A 'default offer' is an energy plan with a regulated price. Customers will be on a default offer if they have not actively entered into a market offer agreement with their retailer. You'll be on a default offer if your previous market offer has expired if you move to a new home without actively setting up a new energy account, or if you've simply never switched retailers before.

Default offers are regulated and are meant to represent a 'fair' retail price that accommodates wholesale costs, network costs, environmental scheme costs, plus a viable retailer margin.

Default Offers
‘Default Offer’ prices put a cap on what retailers can charge for their standing offers, plus set the benchmark for discounting. Here’s everything you need to know
Read our blog article about Default Offers here

As well as establishing the fallback price you'll be on if you have not agreed to a market offer plan, default offers also serve as the benchmark price against which any discounts must be calculated. They also serve as the benchmark comparison that retailers must publish for each market offer they promote.

An increase in the default offer is a signal that prices, in general, will rise, but most consumers are on market offers, and most market offers are better priced than default offers, so an increase to the default offer rate does not necessarily imply the exact change will occur for your market offer, and whatever the is the regulated default offer price, you'll be able to find lower-cost market offers.

Default vs Market Offer Rates

Bill Hero tracks all energy prices, including market offers and default offers. Over time the high price for retail energy plans is generally set by the default offer, and the lowest price moves independently of that, set by competition between retailers with their market offers.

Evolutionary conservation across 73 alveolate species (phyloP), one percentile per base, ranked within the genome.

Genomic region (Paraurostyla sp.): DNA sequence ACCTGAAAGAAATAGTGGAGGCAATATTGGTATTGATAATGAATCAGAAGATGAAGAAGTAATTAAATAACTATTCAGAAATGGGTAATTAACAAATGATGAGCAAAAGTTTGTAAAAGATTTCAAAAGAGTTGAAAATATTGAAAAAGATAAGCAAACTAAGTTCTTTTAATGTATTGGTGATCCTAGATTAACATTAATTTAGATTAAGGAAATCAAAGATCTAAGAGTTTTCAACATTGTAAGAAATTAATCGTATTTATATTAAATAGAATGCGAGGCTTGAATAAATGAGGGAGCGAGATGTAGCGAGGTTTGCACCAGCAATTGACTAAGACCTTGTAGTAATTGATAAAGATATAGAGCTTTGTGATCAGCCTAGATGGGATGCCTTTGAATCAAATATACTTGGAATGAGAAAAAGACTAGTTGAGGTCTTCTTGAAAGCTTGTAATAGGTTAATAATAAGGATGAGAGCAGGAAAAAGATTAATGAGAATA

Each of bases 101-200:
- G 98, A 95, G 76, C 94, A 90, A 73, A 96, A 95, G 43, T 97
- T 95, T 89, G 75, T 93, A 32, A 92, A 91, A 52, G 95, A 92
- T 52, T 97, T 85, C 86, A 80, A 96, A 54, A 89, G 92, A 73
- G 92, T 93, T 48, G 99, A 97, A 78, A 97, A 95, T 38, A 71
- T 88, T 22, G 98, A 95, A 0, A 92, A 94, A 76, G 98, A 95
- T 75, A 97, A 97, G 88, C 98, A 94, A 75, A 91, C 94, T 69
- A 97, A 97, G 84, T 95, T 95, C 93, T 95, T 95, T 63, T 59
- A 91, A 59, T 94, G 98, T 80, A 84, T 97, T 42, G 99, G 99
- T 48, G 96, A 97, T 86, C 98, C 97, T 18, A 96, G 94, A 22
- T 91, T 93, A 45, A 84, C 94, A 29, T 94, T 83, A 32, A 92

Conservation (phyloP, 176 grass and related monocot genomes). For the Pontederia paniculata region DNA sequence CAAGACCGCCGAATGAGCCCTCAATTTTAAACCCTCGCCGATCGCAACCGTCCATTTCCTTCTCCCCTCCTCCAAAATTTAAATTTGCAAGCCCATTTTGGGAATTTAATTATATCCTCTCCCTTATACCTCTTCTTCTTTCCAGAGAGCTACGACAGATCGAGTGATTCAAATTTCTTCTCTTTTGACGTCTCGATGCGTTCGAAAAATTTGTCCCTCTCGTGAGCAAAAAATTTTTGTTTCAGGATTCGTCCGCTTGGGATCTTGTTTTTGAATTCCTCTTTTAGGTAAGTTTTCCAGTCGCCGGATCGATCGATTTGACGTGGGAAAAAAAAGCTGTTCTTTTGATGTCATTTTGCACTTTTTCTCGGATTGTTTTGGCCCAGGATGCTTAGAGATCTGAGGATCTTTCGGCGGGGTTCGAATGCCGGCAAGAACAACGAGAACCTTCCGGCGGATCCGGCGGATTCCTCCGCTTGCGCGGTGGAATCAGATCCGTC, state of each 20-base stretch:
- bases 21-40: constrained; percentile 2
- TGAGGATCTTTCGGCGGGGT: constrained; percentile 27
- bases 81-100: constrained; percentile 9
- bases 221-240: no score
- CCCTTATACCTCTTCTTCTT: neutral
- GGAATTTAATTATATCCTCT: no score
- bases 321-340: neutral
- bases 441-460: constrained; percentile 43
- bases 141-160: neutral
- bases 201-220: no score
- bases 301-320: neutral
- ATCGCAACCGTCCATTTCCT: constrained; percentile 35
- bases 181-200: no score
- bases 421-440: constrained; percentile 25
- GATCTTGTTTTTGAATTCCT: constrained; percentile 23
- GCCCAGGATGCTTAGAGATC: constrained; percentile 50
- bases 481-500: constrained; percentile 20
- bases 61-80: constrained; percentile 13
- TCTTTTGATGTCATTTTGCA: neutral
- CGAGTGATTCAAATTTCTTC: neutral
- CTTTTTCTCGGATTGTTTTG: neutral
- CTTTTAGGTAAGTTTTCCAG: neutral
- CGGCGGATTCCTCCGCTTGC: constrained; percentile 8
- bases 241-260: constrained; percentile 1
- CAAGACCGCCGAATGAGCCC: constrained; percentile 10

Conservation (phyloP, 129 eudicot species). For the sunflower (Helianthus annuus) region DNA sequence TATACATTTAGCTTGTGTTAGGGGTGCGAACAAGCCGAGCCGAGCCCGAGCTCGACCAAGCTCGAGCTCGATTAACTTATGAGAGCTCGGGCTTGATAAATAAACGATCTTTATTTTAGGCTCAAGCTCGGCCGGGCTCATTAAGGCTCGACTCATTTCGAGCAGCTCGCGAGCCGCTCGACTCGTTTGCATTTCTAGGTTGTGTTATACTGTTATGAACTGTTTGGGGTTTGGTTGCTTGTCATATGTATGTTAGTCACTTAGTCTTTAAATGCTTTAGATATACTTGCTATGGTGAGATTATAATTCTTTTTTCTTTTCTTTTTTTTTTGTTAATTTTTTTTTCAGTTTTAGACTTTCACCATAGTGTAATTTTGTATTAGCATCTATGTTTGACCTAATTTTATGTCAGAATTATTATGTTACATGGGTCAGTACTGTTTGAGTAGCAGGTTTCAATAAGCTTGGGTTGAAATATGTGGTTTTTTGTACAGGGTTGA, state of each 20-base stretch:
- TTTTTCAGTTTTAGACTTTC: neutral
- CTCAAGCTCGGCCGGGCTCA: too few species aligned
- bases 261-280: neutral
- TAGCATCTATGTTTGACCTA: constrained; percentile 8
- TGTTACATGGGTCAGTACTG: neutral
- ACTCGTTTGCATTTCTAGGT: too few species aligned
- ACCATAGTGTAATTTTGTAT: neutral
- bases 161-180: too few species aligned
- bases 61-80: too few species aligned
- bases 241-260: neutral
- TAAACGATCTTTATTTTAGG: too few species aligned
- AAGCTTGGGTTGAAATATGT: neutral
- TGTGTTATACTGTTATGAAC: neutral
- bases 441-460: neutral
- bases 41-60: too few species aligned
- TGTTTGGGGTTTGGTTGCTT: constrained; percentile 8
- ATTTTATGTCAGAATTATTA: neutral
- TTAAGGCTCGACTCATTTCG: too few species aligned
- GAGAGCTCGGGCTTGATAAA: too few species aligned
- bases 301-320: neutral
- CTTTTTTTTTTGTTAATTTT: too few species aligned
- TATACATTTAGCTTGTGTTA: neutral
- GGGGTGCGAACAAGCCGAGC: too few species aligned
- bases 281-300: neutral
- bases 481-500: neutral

Since 2019, Default Offers have set the 'high price' in retail energy, with competitive Market Offers to set the low price.

This is a typical price movement chart for St Kilda, in the United Energy distribution zone in Victoria — although the 'high-price' available in the market, which is typically set by the default offer, shows considerable variation, the low price, determined by competition between retailers, displays less volatility.

As an energy consumer, you want to always stay down at the low-priced end of the market.

In the News

Bill Shock in the News

You'd need to be under a rock not to have noticed retail energy bill pricing in the media. Here's a quick roundup:

‘Obscenely high prices’: Customers and businesses brace for surge in power bills from July 1
The Australian Energy Regulator confirms electricity price rises will increase by a rate higher than its draft offer, which will come into effect on July 1.
Energy bills to rise as major retailers announce price hike
Two major energy retailers announced prices will rise in the coming months, adding hundreds of dollars to the annual average bill.
Hundreds of dollars in power bill hike coming for Victorians
Vulnerable Victorians face a hefty increase in power bills that will see them fork over hundreds of dollars…
Electricity prices rise up to 30 per cent at AGL and Origin
Australians will be slammed by massive electricity bill hikes in coming weeks as major players pass through price increases.